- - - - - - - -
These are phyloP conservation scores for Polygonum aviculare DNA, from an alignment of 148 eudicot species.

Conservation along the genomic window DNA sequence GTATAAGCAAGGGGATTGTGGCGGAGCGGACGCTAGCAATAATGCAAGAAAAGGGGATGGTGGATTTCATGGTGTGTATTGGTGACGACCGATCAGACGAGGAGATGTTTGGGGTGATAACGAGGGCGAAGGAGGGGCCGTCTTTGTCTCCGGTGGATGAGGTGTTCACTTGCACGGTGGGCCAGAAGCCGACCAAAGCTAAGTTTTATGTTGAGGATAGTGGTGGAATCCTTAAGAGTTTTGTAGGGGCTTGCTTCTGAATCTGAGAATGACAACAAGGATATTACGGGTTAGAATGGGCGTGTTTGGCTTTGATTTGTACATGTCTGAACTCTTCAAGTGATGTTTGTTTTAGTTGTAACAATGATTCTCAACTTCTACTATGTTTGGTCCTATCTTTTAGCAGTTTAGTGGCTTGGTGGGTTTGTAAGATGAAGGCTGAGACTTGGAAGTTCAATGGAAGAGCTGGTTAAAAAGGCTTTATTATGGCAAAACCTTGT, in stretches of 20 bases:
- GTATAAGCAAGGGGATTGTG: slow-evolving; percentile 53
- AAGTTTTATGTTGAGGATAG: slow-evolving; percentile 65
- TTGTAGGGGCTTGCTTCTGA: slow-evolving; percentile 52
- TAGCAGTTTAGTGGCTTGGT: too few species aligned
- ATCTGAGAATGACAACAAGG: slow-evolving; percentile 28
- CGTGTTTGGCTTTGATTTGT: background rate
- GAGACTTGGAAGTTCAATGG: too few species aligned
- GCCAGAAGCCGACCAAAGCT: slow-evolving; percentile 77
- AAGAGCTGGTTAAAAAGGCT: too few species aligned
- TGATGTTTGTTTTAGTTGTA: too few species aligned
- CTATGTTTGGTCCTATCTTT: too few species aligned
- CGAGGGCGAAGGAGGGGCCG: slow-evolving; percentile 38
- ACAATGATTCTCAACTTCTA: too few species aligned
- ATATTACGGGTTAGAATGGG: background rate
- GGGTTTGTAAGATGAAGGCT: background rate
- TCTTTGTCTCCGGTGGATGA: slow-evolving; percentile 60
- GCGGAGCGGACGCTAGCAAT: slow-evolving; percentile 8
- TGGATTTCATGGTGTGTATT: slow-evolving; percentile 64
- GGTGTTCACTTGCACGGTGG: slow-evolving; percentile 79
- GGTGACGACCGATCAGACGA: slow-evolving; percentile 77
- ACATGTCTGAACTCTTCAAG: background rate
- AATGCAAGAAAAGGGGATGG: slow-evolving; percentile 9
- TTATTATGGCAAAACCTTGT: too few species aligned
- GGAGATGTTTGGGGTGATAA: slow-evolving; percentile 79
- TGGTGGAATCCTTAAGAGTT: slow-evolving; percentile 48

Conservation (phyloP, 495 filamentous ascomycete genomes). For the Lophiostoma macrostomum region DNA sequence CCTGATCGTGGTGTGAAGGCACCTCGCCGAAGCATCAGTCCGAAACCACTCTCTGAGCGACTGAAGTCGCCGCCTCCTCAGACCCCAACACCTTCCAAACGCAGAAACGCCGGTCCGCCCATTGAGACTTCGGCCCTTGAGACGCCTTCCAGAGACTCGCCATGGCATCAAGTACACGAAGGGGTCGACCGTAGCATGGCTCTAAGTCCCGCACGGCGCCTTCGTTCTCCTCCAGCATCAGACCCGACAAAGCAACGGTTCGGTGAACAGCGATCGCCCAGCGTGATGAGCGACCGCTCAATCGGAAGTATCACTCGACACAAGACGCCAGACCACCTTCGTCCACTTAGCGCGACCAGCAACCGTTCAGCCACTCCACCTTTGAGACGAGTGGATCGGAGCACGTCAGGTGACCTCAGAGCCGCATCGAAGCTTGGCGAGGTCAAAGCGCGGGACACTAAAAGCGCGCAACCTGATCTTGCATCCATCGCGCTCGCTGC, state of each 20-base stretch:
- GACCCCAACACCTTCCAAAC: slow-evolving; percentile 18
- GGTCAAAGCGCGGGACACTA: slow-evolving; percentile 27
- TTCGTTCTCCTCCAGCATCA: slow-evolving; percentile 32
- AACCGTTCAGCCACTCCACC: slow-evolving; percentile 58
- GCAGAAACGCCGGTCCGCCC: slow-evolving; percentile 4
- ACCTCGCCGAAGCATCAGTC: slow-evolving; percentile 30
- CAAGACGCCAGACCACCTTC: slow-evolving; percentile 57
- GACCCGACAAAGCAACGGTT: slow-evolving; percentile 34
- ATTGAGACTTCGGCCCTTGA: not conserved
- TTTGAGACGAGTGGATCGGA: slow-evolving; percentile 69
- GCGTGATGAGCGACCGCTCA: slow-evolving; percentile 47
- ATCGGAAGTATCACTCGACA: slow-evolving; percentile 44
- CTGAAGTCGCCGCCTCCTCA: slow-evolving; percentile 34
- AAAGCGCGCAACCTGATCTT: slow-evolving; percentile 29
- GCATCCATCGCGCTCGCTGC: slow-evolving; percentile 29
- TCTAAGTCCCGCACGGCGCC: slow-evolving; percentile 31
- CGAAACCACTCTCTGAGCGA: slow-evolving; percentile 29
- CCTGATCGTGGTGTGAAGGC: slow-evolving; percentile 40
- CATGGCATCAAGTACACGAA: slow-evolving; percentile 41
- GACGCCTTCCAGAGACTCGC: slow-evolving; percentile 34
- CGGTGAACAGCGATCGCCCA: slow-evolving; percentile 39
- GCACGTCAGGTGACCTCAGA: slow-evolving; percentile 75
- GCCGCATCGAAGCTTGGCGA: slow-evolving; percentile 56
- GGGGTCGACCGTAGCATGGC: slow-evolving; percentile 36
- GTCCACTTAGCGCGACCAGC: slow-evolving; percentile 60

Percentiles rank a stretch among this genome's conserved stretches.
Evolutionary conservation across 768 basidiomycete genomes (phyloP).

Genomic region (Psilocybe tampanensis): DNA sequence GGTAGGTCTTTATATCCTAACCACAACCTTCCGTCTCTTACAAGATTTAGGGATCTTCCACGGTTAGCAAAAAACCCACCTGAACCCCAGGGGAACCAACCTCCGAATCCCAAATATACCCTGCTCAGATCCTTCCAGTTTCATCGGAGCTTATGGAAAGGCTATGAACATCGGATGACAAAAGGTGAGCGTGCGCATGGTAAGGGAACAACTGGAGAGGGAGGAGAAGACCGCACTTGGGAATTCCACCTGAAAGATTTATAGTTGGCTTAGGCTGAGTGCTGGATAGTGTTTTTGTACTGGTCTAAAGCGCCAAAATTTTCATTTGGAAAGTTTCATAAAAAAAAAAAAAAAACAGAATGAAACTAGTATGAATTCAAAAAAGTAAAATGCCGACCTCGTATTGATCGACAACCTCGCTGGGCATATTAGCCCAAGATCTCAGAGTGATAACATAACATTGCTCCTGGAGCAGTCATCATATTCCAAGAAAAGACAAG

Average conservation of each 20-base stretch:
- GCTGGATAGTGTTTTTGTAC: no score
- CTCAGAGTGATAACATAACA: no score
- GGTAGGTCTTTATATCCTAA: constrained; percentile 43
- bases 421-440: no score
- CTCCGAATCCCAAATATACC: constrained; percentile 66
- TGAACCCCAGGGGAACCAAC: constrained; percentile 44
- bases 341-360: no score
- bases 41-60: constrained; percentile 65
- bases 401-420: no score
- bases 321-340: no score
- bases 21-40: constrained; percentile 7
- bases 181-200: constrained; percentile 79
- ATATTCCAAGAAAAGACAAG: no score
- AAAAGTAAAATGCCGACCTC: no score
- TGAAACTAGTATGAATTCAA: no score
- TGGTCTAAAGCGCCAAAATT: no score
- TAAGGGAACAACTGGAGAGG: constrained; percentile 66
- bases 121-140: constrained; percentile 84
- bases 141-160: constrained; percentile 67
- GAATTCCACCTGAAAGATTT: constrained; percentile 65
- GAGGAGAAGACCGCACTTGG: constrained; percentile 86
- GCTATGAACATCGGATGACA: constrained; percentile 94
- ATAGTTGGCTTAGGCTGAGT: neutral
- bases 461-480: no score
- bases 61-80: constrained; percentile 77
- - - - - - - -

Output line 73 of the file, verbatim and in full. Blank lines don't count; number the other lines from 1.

- TGGTCTAAAGCGCCAAAATT: no score